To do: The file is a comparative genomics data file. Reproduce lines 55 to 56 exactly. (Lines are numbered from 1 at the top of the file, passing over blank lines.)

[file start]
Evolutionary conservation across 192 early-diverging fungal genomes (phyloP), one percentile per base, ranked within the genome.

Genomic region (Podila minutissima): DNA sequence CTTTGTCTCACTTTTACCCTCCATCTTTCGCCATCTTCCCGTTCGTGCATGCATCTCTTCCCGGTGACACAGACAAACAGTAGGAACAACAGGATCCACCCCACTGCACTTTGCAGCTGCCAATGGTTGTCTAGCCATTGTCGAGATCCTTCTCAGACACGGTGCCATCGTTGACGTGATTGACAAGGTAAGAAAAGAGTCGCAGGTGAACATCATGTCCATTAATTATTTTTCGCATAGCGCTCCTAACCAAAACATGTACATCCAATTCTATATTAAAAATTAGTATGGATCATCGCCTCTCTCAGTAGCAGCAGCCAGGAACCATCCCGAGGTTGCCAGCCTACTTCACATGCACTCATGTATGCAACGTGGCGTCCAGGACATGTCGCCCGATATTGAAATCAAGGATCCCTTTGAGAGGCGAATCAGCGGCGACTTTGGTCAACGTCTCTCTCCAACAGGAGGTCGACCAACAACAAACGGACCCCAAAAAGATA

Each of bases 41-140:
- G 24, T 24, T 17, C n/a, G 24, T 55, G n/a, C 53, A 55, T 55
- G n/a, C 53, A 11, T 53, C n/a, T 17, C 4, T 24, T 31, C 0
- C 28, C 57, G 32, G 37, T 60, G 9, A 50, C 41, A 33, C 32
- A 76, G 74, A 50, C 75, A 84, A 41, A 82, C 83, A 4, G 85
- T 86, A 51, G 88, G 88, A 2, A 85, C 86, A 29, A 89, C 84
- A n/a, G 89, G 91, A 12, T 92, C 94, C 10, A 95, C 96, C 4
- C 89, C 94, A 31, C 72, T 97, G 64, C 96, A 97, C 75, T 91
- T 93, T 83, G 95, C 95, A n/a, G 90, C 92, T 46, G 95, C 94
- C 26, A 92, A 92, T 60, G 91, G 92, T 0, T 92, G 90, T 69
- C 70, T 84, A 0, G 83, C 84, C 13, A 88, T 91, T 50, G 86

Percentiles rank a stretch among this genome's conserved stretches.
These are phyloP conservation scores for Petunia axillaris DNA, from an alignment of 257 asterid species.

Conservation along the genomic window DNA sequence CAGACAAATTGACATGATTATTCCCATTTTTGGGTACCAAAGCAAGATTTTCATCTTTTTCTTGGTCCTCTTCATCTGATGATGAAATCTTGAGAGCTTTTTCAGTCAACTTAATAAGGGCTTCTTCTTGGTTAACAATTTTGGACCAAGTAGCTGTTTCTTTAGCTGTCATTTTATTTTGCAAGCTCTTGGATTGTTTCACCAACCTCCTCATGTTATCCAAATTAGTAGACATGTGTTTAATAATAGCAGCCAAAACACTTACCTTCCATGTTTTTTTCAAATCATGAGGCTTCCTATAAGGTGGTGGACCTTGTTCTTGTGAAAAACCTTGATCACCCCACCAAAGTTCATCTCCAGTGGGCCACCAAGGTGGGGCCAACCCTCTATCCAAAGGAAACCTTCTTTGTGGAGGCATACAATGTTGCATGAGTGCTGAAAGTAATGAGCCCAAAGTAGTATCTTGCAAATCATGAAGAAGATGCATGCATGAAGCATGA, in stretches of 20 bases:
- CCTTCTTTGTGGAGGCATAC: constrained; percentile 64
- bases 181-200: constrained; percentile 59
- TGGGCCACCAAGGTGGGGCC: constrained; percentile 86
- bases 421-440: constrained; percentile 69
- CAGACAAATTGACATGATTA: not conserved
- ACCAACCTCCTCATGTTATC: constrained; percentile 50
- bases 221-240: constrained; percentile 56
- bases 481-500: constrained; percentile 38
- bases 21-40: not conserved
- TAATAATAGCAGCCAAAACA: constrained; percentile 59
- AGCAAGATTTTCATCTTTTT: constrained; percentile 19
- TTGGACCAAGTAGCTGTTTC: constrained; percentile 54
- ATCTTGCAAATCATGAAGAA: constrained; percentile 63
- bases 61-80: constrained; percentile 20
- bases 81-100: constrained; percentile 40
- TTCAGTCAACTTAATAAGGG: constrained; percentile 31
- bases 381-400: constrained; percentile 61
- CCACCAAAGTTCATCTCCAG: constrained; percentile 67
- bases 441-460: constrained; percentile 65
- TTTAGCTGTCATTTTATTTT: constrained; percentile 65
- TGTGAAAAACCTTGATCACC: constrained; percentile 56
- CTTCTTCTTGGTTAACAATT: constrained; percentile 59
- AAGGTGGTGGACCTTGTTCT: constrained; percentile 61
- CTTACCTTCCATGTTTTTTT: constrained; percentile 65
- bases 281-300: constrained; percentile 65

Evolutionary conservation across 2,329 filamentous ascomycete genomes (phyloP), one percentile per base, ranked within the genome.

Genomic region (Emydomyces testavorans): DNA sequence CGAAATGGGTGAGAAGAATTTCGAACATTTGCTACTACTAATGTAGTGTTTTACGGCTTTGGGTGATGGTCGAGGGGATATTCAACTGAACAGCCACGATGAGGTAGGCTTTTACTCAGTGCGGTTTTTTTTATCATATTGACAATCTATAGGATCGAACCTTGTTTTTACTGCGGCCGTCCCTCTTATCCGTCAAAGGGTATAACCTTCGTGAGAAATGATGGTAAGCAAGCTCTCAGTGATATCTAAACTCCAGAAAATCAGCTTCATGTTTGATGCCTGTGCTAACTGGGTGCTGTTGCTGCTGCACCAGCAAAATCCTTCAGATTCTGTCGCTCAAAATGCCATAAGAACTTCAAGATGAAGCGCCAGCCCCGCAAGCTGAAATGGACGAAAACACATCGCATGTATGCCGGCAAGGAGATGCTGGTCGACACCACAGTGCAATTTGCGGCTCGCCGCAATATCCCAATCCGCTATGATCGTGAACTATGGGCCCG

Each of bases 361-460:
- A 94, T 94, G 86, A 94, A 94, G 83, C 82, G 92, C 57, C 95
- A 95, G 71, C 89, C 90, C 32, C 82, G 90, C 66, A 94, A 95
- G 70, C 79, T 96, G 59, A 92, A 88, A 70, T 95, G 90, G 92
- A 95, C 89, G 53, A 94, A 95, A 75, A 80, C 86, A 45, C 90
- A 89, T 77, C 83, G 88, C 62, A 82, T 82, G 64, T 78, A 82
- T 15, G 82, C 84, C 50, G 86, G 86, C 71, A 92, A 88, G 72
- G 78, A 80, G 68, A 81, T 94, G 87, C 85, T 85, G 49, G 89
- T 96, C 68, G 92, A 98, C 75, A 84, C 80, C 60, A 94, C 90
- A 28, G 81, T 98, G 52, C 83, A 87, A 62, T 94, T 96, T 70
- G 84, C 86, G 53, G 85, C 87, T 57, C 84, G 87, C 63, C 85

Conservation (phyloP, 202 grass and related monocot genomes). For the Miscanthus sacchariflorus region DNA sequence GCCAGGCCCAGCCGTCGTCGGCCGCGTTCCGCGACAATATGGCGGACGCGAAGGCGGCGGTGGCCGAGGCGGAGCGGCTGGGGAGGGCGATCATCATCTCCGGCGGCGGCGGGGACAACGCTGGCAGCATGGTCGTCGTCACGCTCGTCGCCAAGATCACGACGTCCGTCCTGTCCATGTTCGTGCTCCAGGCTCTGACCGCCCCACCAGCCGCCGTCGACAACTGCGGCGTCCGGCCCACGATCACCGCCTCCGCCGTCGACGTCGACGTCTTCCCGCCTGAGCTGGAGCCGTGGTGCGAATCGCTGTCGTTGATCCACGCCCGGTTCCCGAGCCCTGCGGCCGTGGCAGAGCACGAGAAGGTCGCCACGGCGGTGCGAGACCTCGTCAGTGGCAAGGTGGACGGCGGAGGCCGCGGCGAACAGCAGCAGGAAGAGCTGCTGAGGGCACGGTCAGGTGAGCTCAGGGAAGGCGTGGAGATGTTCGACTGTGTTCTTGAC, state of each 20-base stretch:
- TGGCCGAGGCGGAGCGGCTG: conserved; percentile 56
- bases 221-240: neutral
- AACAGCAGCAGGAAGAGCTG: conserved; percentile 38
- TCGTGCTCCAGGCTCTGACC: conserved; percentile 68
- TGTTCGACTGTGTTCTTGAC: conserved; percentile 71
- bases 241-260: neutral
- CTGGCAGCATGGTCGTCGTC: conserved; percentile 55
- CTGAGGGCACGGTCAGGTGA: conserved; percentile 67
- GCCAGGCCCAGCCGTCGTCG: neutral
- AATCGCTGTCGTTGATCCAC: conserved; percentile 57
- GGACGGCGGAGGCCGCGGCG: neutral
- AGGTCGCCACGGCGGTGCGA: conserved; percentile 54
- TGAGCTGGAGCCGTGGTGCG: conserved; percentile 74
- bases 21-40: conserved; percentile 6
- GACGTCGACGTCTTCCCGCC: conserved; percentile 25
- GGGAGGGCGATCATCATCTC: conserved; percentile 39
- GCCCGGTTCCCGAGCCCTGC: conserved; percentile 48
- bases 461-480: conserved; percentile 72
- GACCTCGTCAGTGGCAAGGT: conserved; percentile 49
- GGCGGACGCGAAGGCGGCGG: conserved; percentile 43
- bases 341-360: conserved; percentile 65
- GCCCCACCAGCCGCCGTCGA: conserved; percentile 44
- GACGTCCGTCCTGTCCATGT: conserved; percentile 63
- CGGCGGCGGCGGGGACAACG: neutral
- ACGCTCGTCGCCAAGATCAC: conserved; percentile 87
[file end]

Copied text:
Conservation (phyloP, 202 grass and related monocot genomes). For the Miscanthus sacchariflorus region DNA sequence GCCAGGCCCAGCCGTCGTCGGCCGCGTTCCGCGACAATATGGCGGACGCGAAGGCGGCGGTGGCCGAGGCGGAGCGGCTGGGGAGGGCGATCATCATCTCCGGCGGCGGCGGGGACAACGCTGGCAGCATGGTCGTCGTCACGCTCGTCGCCAAGATCACGACGTCCGTCCTGTCCATGTTCGTGCTCCAGGCTCTGACCGCCCCACCAGCCGCCGTCGACAACTGCGGCGTCCGGCCCACGATCACCGCCTCCGCCGTCGACGTCGACGTCTTCCCGCCTGAGCTGGAGCCGTGGTGCGAATCGCTGTCGTTGATCCACGCCCGGTTCCCGAGCCCTGCGGCCGTGGCAGAGCACGAGAAGGTCGCCACGGCGGTGCGAGACCTCGTCAGTGGCAAGGTGGACGGCGGAGGCCGCGGCGAACAGCAGCAGGAAGAGCTGCTGAGGGCACGGTCAGGTGAGCTCAGGGAAGGCGTGGAGATGTTCGACTGTGTTCTTGAC, state of each 20-base stretch:
- TGGCCGAGGCGGAGCGGCTG: conserved; percentile 56